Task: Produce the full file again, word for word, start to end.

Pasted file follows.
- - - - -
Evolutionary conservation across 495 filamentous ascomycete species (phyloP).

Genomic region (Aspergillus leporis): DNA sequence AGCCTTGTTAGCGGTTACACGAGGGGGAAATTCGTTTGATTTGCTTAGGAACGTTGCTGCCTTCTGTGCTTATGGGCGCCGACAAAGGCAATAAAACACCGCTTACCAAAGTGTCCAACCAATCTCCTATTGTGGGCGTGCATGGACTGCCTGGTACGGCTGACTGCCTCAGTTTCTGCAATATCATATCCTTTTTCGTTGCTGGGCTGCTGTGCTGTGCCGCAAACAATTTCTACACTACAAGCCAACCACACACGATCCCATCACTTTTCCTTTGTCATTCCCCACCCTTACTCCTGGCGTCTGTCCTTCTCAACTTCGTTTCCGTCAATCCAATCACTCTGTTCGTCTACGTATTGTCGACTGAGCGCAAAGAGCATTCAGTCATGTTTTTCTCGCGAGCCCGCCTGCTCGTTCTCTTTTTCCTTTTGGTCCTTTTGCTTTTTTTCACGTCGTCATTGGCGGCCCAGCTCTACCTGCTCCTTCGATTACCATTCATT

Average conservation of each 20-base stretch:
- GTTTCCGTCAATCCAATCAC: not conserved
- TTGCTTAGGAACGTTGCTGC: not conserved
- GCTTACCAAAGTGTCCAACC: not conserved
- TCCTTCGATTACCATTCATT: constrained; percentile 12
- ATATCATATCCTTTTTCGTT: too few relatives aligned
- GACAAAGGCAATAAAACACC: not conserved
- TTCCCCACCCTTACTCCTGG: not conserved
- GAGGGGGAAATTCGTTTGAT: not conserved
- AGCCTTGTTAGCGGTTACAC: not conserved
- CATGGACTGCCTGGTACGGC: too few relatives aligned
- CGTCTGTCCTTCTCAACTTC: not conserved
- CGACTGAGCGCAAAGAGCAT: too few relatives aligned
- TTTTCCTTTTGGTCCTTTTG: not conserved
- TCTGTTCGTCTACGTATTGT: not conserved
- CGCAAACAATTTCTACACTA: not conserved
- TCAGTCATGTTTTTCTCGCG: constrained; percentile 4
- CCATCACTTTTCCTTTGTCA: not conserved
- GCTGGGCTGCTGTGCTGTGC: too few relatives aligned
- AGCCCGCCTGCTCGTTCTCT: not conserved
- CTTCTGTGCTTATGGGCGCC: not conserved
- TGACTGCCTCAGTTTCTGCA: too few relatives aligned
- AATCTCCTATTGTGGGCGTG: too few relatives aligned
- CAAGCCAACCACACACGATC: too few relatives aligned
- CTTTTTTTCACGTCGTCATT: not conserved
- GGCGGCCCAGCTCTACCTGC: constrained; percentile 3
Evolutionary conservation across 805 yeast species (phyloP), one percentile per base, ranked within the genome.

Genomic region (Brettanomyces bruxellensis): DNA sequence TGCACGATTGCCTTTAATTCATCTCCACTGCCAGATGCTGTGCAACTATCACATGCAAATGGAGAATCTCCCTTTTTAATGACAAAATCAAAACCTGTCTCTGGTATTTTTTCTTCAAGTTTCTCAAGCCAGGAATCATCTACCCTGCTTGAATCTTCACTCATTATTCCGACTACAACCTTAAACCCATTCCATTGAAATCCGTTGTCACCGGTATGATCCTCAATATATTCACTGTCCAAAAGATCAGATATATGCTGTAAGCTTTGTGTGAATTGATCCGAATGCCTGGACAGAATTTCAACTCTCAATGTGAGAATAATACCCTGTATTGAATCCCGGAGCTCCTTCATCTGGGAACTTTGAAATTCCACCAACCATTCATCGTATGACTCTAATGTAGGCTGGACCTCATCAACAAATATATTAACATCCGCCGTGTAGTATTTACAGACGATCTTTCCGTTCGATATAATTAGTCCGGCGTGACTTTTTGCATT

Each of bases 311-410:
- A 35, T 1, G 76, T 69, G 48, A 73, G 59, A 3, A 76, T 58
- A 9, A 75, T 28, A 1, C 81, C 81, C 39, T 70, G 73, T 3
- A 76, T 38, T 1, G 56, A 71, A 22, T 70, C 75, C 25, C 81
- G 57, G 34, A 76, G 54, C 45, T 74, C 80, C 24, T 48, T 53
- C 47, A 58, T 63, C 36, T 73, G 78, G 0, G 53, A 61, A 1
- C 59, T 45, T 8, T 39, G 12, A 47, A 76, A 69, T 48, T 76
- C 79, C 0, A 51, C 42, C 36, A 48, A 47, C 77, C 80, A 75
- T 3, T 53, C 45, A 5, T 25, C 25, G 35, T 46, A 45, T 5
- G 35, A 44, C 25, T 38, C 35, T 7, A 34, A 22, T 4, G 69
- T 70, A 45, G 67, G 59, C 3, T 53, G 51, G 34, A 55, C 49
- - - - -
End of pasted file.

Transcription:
Evolutionary conservation across 495 filamentous ascomycete species (phyloP).

Genomic region (Aspergillus leporis): DNA sequence AGCCTTGTTAGCGGTTACACGAGGGGGAAATTCGTTTGATTTGCTTAGGAACGTTGCTGCCTTCTGTGCTTATGGGCGCCGACAAAGGCAATAAAACACCGCTTACCAAAGTGTCCAACCAATCTCCTATTGTGGGCGTGCATGGACTGCCTGGTACGGCTGACTGCCTCAGTTTCTGCAATATCATATCCTTTTTCGTTGCTGGGCTGCTGTGCTGTGCCGCAAACAATTTCTACACTACAAGCCAACCACACACGATCCCATCACTTTTCCTTTGTCATTCCCCACCCTTACTCCTGGCGTCTGTCCTTCTCAACTTCGTTTCCGTCAATCCAATCACTCTGTTCGTCTACGTATTGTCGACTGAGCGCAAAGAGCATTCAGTCATGTTTTTCTCGCGAGCCCGCCTGCTCGTTCTCTTTTTCCTTTTGGTCCTTTTGCTTTTTTTCACGTCGTCATTGGCGGCCCAGCTCTACCTGCTCCTTCGATTACCATTCATT

Average conservation of each 20-base stretch:
- GTTTCCGTCAATCCAATCAC: not conserved
- TTGCTTAGGAACGTTGCTGC: not conserved
- GCTTACCAAAGTGTCCAACC: not conserved
- TCCTTCGATTACCATTCATT: constrained; percentile 12
- ATATCATATCCTTTTTCGTT: too few relatives aligned
- GACAAAGGCAATAAAACACC: not conserved
- TTCCCCACCCTTACTCCTGG: not conserved
- GAGGGGGAAATTCGTTTGAT: not conserved
- AGCCTTGTTAGCGGTTACAC: not conserved
- CATGGACTGCCTGGTACGGC: too few relatives aligned
- CGTCTGTCCTTCTCAACTTC: not conserved
- CGACTGAGCGCAAAGAGCAT: too few relatives aligned
- TTTTCCTTTTGGTCCTTTTG: not conserved
- TCTGTTCGTCTACGTATTGT: not conserved
- CGCAAACAATTTCTACACTA: not conserved
- TCAGTCATGTTTTTCTCGCG: constrained; percentile 4
- CCATCACTTTTCCTTTGTCA: not conserved
- GCTGGGCTGCTGTGCTGTGC: too few relatives aligned
- AGCCCGCCTGCTCGTTCTCT: not conserved
- CTTCTGTGCTTATGGGCGCC: not conserved
- TGACTGCCTCAGTTTCTGCA: too few relatives aligned
- AATCTCCTATTGTGGGCGTG: too few relatives aligned
- CAAGCCAACCACACACGATC: too few relatives aligned
- CTTTTTTTCACGTCGTCATT: not conserved
- GGCGGCCCAGCTCTACCTGC: constrained; percentile 3
Evolutionary conservation across 805 yeast species (phyloP), one percentile per base, ranked within the genome.

Genomic region (Brettanomyces bruxellensis): DNA sequence TGCACGATTGCCTTTAATTCATCTCCACTGCCAGATGCTGTGCAACTATCACATGCAAATGGAGAATCTCCCTTTTTAATGACAAAATCAAAACCTGTCTCTGGTATTTTTTCTTCAAGTTTCTCAAGCCAGGAATCATCTACCCTGCTTGAATCTTCACTCATTATTCCGACTACAACCTTAAACCCATTCCATTGAAATCCGTTGTCACCGGTATGATCCTCAATATATTCACTGTCCAAAAGATCAGATATATGCTGTAAGCTTTGTGTGAATTGATCCGAATGCCTGGACAGAATTTCAACTCTCAATGTGAGAATAATACCCTGTATTGAATCCCGGAGCTCCTTCATCTGGGAACTTTGAAATTCCACCAACCATTCATCGTATGACTCTAATGTAGGCTGGACCTCATCAACAAATATATTAACATCCGCCGTGTAGTATTTACAGACGATCTTTCCGTTCGATATAATTAGTCCGGCGTGACTTTTTGCATT

Each of bases 311-410:
- A 35, T 1, G 76, T 69, G 48, A 73, G 59, A 3, A 76, T 58
- A 9, A 75, T 28, A 1, C 81, C 81, C 39, T 70, G 73, T 3
- A 76, T 38, T 1, G 56, A 71, A 22, T 70, C 75, C 25, C 81
- G 57, G 34, A 76, G 54, C 45, T 74, C 80, C 24, T 48, T 53
- C 47, A 58, T 63, C 36, T 73, G 78, G 0, G 53, A 61, A 1
- C 59, T 45, T 8, T 39, G 12, A 47, A 76, A 69, T 48, T 76
- C 79, C 0, A 51, C 42, C 36, A 48, A 47, C 77, C 80, A 75
- T 3, T 53, C 45, A 5, T 25, C 25, G 35, T 46, A 45, T 5
- G 35, A 44, C 25, T 38, C 35, T 7, A 34, A 22, T 4, G 69
- T 70, A 45, G 67, G 59, C 3, T 53, G 51, G 34, A 55, C 49